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Those episodes of rough idling this morning were classic symptoms of a leaking vacuum hose, so check your vacuum line for problems. As you know, computers installed in modern vehicles largely depend on vacuum to know exactly what's going on with the engine and other parts. If your car is leaking vacuum because of a punctured or torn hose, your vehicle's computer may be forced to operate in a fuel-rich mode to avoid a lean mixture of air and fuel that could result in catastrophic engine damage. Of course, that doesn't mean your car is ok, either. When you were roughly idling this morning, your engine's speed was actually fluctuating because your computer was finding it hard to achieve equilibrium. Continue driving with a busted hose and your fuel mileage will significantly drop and other parts of your vehicle may sustain damage, including your engine. So if you hate paying big bucks at the auto repair shop, replace your old stock now with a new, heavy-duty vacuum hose, which you can get here at Auto Parts Warehouse. Our massive collection of over 550,000 top-quality auto parts and accessories ensures that you'll get an affordable hose regardless of your make or model. Go ahead and add a new vacuum hose to your cart today to feel the best performance from your car and avoid huge repair bills looming on the horizon.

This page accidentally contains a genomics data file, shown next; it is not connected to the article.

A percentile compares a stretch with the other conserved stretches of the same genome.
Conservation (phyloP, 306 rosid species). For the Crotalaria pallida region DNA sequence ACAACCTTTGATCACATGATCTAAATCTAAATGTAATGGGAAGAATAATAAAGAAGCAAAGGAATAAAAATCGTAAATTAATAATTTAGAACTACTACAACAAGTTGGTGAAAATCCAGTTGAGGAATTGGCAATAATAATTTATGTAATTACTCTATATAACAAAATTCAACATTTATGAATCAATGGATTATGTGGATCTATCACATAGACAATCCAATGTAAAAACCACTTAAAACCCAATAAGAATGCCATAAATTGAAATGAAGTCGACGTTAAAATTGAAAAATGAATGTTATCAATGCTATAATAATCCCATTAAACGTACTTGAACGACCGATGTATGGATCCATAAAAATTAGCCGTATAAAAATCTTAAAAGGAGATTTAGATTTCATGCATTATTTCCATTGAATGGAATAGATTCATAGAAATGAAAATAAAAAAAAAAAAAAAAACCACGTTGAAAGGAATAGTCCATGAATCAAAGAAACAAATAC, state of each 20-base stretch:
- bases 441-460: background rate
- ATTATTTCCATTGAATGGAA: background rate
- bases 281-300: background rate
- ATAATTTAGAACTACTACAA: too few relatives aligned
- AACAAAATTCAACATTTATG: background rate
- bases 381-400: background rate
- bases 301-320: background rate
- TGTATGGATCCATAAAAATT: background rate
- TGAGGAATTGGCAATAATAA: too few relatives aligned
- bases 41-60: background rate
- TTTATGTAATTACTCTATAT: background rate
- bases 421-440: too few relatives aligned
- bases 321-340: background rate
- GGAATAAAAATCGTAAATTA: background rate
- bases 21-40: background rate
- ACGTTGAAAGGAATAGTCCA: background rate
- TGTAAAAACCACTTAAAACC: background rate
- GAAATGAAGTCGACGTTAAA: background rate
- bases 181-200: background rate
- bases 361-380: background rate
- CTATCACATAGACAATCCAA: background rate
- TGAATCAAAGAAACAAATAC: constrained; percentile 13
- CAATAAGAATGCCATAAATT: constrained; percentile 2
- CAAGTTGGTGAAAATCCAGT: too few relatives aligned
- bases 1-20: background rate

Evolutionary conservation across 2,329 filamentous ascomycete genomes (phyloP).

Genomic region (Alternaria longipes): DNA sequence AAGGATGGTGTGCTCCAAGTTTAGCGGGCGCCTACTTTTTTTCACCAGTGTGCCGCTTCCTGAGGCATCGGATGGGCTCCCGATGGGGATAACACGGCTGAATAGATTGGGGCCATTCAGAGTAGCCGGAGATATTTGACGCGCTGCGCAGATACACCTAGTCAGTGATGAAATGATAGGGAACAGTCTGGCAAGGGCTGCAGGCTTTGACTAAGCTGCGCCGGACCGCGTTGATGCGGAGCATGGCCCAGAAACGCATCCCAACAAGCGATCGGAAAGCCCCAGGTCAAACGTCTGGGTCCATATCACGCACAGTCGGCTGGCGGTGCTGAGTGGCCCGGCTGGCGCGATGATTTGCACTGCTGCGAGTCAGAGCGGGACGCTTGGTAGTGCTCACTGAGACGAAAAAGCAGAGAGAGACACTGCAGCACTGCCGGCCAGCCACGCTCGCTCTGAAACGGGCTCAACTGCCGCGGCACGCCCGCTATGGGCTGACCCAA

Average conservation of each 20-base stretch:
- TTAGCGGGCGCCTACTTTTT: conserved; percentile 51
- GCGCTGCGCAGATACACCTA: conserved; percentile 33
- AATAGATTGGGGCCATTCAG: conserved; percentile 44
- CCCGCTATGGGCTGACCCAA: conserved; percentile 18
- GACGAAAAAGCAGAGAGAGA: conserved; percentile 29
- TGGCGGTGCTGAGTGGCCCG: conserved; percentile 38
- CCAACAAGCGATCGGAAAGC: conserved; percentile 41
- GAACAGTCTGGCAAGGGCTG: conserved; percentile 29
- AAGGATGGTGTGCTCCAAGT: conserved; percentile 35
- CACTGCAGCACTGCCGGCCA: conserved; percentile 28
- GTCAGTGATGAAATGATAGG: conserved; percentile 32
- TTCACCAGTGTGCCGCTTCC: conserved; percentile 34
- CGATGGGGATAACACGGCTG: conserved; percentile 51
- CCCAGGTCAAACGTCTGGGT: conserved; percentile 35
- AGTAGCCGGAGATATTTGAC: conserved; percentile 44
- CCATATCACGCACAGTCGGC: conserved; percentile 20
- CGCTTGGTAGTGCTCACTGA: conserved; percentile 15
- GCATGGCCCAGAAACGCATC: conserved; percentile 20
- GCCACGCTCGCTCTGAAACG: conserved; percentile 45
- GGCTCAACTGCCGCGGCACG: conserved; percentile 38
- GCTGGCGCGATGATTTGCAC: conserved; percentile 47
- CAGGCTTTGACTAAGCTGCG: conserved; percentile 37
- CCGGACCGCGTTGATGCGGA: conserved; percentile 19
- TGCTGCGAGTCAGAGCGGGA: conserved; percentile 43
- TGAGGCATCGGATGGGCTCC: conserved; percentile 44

Engine Repair Basics: Replacing a Leaking Vacuum Hose
Your vehicle's vacuum hoses basically control a lot of its emissions components, engine response, and even environmental controls. Once a vacuum hose has been damaged, your engine may experience performance problems which may lead to a non-starting engine. To avoid headaches and expensive repair bills, replace the vacuum hoses before it's too late.
Here are the steps, tips, and tools we prepared to help you find and replace the leaky vacuum hose.Difficulty Level: Easy
Tools that You'll Need:
- Old rags
- A pair of pliers
- A can of carburetor cleaner
- Flat-head and Phillips screwdrivers
- Brand new vacuum hose
Tips and Reminders:
Step 1: Open your vehicle's hood and check the vacuum hoses in the engine compartment.
Step 2: Inspect all the vacuum hoses for cracks and other signs of damage.
Step 3: Turn the engine on and spray carburetor cleaner on each of the vacuum hoses. Listen for any changes in the engine's idle noise.
Step 4: If you hear a change in the engine's idling noise or a hissing sound, locate the damaged hose and turn the engine off.
Step 5: Use a pair of pliers to slowly pull the leaking vacuum hose off its plastic or metal connectors. Be careful not to damage any of the connectors.
Step 6: Use an old rag to carefully clean the vacuum hose's connectors. Make sure that these are free from dirt, dust, and oil before installing the new vacuum hose.
Step 7: Remove the new hoses from their packaging, and inspect them for any cracks or damage.
Step 8: Apply the right amount of pressure when inserting the new hoses into its plastic or metal connectors to avoid damaging the connectors.
Step 9: Start the engine and spray carburetor cleaner on the new hoses to verify if the repairs were done properly. Listen for any changes in the engine's idling sound.
Replacing the damaged vacuum hose will take about 30 minutes for an expert DIYer and around 40 minutes for a beginner. It's a relatively easy project, so have fun with it!